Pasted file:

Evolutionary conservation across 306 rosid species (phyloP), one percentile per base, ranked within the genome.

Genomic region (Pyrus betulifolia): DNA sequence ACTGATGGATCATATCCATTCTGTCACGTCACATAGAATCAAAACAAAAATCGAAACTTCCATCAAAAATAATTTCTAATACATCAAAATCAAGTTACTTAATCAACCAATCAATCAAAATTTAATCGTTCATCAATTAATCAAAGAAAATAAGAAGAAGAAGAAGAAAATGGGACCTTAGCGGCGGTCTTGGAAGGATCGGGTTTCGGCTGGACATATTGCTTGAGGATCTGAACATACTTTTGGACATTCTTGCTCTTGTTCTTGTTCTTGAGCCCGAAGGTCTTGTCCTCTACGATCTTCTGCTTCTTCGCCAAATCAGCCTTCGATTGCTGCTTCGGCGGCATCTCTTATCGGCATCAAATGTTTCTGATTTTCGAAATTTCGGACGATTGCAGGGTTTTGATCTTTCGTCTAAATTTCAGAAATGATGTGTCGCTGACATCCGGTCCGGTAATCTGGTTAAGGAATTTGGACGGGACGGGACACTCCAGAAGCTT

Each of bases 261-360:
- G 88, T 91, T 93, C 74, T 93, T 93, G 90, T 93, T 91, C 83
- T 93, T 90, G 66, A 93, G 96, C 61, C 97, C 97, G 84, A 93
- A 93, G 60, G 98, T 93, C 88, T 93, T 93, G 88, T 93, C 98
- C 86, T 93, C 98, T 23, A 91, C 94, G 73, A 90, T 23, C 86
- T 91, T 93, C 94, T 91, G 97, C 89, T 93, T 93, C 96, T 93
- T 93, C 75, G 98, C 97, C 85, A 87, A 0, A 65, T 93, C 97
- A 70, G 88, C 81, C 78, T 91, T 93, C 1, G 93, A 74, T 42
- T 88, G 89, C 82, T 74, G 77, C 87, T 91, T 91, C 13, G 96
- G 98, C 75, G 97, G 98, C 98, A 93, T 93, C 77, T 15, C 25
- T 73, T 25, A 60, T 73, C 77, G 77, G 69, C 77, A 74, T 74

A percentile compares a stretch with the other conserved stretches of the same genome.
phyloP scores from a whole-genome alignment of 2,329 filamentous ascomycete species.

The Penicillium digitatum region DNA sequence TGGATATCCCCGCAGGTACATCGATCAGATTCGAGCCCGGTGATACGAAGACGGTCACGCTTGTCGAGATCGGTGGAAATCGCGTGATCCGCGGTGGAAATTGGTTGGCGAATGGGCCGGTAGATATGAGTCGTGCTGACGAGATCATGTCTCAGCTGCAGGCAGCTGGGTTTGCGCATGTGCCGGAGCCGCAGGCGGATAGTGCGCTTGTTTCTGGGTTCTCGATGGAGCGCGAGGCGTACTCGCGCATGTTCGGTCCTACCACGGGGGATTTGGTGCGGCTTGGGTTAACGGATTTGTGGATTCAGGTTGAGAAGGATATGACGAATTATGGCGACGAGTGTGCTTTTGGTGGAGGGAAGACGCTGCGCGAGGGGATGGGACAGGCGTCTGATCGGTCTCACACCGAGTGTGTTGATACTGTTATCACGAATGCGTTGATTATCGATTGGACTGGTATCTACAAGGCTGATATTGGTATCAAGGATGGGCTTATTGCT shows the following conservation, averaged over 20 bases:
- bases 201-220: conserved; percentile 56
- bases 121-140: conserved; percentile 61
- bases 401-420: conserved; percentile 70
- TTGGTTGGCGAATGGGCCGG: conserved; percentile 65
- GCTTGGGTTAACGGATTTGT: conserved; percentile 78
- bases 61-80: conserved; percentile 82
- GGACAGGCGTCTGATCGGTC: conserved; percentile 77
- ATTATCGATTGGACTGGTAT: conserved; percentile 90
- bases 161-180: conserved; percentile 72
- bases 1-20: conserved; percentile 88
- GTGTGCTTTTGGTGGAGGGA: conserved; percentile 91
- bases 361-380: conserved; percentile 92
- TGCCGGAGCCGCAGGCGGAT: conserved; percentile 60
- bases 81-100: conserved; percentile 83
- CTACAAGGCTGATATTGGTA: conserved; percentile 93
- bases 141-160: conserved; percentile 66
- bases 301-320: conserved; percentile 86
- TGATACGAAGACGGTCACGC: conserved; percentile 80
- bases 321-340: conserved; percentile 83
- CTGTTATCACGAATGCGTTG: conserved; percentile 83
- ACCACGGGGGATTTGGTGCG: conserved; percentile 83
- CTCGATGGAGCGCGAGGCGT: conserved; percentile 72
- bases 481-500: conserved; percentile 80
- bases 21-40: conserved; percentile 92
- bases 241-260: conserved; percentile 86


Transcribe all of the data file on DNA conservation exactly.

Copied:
Evolutionary conservation across 306 rosid species (phyloP), one percentile per base, ranked within the genome.

Genomic region (Pyrus betulifolia): DNA sequence ACTGATGGATCATATCCATTCTGTCACGTCACATAGAATCAAAACAAAAATCGAAACTTCCATCAAAAATAATTTCTAATACATCAAAATCAAGTTACTTAATCAACCAATCAATCAAAATTTAATCGTTCATCAATTAATCAAAGAAAATAAGAAGAAGAAGAAGAAAATGGGACCTTAGCGGCGGTCTTGGAAGGATCGGGTTTCGGCTGGACATATTGCTTGAGGATCTGAACATACTTTTGGACATTCTTGCTCTTGTTCTTGTTCTTGAGCCCGAAGGTCTTGTCCTCTACGATCTTCTGCTTCTTCGCCAAATCAGCCTTCGATTGCTGCTTCGGCGGCATCTCTTATCGGCATCAAATGTTTCTGATTTTCGAAATTTCGGACGATTGCAGGGTTTTGATCTTTCGTCTAAATTTCAGAAATGATGTGTCGCTGACATCCGGTCCGGTAATCTGGTTAAGGAATTTGGACGGGACGGGACACTCCAGAAGCTT

Each of bases 261-360:
- G 88, T 91, T 93, C 74, T 93, T 93, G 90, T 93, T 91, C 83
- T 93, T 90, G 66, A 93, G 96, C 61, C 97, C 97, G 84, A 93
- A 93, G 60, G 98, T 93, C 88, T 93, T 93, G 88, T 93, C 98
- C 86, T 93, C 98, T 23, A 91, C 94, G 73, A 90, T 23, C 86
- T 91, T 93, C 94, T 91, G 97, C 89, T 93, T 93, C 96, T 93
- T 93, C 75, G 98, C 97, C 85, A 87, A 0, A 65, T 93, C 97
- A 70, G 88, C 81, C 78, T 91, T 93, C 1, G 93, A 74, T 42
- T 88, G 89, C 82, T 74, G 77, C 87, T 91, T 91, C 13, G 96
- G 98, C 75, G 97, G 98, C 98, A 93, T 93, C 77, T 15, C 25
- T 73, T 25, A 60, T 73, C 77, G 77, G 69, C 77, A 74, T 74

A percentile compares a stretch with the other conserved stretches of the same genome.
phyloP scores from a whole-genome alignment of 2,329 filamentous ascomycete species.

The Penicillium digitatum region DNA sequence TGGATATCCCCGCAGGTACATCGATCAGATTCGAGCCCGGTGATACGAAGACGGTCACGCTTGTCGAGATCGGTGGAAATCGCGTGATCCGCGGTGGAAATTGGTTGGCGAATGGGCCGGTAGATATGAGTCGTGCTGACGAGATCATGTCTCAGCTGCAGGCAGCTGGGTTTGCGCATGTGCCGGAGCCGCAGGCGGATAGTGCGCTTGTTTCTGGGTTCTCGATGGAGCGCGAGGCGTACTCGCGCATGTTCGGTCCTACCACGGGGGATTTGGTGCGGCTTGGGTTAACGGATTTGTGGATTCAGGTTGAGAAGGATATGACGAATTATGGCGACGAGTGTGCTTTTGGTGGAGGGAAGACGCTGCGCGAGGGGATGGGACAGGCGTCTGATCGGTCTCACACCGAGTGTGTTGATACTGTTATCACGAATGCGTTGATTATCGATTGGACTGGTATCTACAAGGCTGATATTGGTATCAAGGATGGGCTTATTGCT shows the following conservation, averaged over 20 bases:
- bases 201-220: conserved; percentile 56
- bases 121-140: conserved; percentile 61
- bases 401-420: conserved; percentile 70
- TTGGTTGGCGAATGGGCCGG: conserved; percentile 65
- GCTTGGGTTAACGGATTTGT: conserved; percentile 78
- bases 61-80: conserved; percentile 82
- GGACAGGCGTCTGATCGGTC: conserved; percentile 77
- ATTATCGATTGGACTGGTAT: conserved; percentile 90
- bases 161-180: conserved; percentile 72
- bases 1-20: conserved; percentile 88
- GTGTGCTTTTGGTGGAGGGA: conserved; percentile 91
- bases 361-380: conserved; percentile 92
- TGCCGGAGCCGCAGGCGGAT: conserved; percentile 60
- bases 81-100: conserved; percentile 83
- CTACAAGGCTGATATTGGTA: conserved; percentile 93
- bases 141-160: conserved; percentile 66
- bases 301-320: conserved; percentile 86
- TGATACGAAGACGGTCACGC: conserved; percentile 80
- bases 321-340: conserved; percentile 83
- CTGTTATCACGAATGCGTTG: conserved; percentile 83
- ACCACGGGGGATTTGGTGCG: conserved; percentile 83
- CTCGATGGAGCGCGAGGCGT: conserved; percentile 72
- bases 481-500: conserved; percentile 80
- bases 21-40: conserved; percentile 92
- bases 241-260: conserved; percentile 86